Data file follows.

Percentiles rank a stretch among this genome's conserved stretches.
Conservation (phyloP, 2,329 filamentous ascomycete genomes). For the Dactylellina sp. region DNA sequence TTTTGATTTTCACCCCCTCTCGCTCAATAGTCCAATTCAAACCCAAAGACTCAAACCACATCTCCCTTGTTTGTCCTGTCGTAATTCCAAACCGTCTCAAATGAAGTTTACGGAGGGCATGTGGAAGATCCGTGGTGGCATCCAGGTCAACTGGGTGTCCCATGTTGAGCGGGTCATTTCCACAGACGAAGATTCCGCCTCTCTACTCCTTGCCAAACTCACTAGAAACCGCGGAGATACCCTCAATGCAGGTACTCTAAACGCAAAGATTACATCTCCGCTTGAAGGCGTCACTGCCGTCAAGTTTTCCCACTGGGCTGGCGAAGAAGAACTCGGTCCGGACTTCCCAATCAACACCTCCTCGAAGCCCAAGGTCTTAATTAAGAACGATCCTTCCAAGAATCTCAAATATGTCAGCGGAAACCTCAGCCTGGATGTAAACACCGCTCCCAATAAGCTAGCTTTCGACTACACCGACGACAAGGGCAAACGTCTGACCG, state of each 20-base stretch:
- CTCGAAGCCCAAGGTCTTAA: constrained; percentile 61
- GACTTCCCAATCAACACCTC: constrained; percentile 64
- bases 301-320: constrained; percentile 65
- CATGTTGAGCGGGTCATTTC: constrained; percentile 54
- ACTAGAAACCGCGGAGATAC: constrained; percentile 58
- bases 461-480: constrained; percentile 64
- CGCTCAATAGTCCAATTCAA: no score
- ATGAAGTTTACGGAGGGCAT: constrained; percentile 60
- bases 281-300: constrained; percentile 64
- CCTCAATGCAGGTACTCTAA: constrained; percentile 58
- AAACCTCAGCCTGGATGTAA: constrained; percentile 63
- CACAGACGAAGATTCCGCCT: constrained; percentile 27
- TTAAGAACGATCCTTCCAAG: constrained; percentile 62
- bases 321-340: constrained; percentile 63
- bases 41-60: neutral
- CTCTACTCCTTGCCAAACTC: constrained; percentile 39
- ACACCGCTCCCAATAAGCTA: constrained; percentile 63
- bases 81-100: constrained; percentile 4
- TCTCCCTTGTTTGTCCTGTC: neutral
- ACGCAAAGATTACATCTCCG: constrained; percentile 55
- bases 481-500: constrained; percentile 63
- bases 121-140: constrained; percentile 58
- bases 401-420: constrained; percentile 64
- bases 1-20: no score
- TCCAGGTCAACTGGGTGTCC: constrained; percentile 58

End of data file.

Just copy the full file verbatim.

Percentiles rank a stretch among this genome's conserved stretches.
Conservation (phyloP, 2,329 filamentous ascomycete genomes). For the Dactylellina sp. region DNA sequence TTTTGATTTTCACCCCCTCTCGCTCAATAGTCCAATTCAAACCCAAAGACTCAAACCACATCTCCCTTGTTTGTCCTGTCGTAATTCCAAACCGTCTCAAATGAAGTTTACGGAGGGCATGTGGAAGATCCGTGGTGGCATCCAGGTCAACTGGGTGTCCCATGTTGAGCGGGTCATTTCCACAGACGAAGATTCCGCCTCTCTACTCCTTGCCAAACTCACTAGAAACCGCGGAGATACCCTCAATGCAGGTACTCTAAACGCAAAGATTACATCTCCGCTTGAAGGCGTCACTGCCGTCAAGTTTTCCCACTGGGCTGGCGAAGAAGAACTCGGTCCGGACTTCCCAATCAACACCTCCTCGAAGCCCAAGGTCTTAATTAAGAACGATCCTTCCAAGAATCTCAAATATGTCAGCGGAAACCTCAGCCTGGATGTAAACACCGCTCCCAATAAGCTAGCTTTCGACTACACCGACGACAAGGGCAAACGTCTGACCG, state of each 20-base stretch:
- CTCGAAGCCCAAGGTCTTAA: constrained; percentile 61
- GACTTCCCAATCAACACCTC: constrained; percentile 64
- bases 301-320: constrained; percentile 65
- CATGTTGAGCGGGTCATTTC: constrained; percentile 54
- ACTAGAAACCGCGGAGATAC: constrained; percentile 58
- bases 461-480: constrained; percentile 64
- CGCTCAATAGTCCAATTCAA: no score
- ATGAAGTTTACGGAGGGCAT: constrained; percentile 60
- bases 281-300: constrained; percentile 64
- CCTCAATGCAGGTACTCTAA: constrained; percentile 58
- AAACCTCAGCCTGGATGTAA: constrained; percentile 63
- CACAGACGAAGATTCCGCCT: constrained; percentile 27
- TTAAGAACGATCCTTCCAAG: constrained; percentile 62
- bases 321-340: constrained; percentile 63
- bases 41-60: neutral
- CTCTACTCCTTGCCAAACTC: constrained; percentile 39
- ACACCGCTCCCAATAAGCTA: constrained; percentile 63
- bases 81-100: constrained; percentile 4
- TCTCCCTTGTTTGTCCTGTC: neutral
- ACGCAAAGATTACATCTCCG: constrained; percentile 55
- bases 481-500: constrained; percentile 63
- bases 121-140: constrained; percentile 58
- bases 401-420: constrained; percentile 64
- bases 1-20: no score
- TCCAGGTCAACTGGGTGTCC: constrained; percentile 58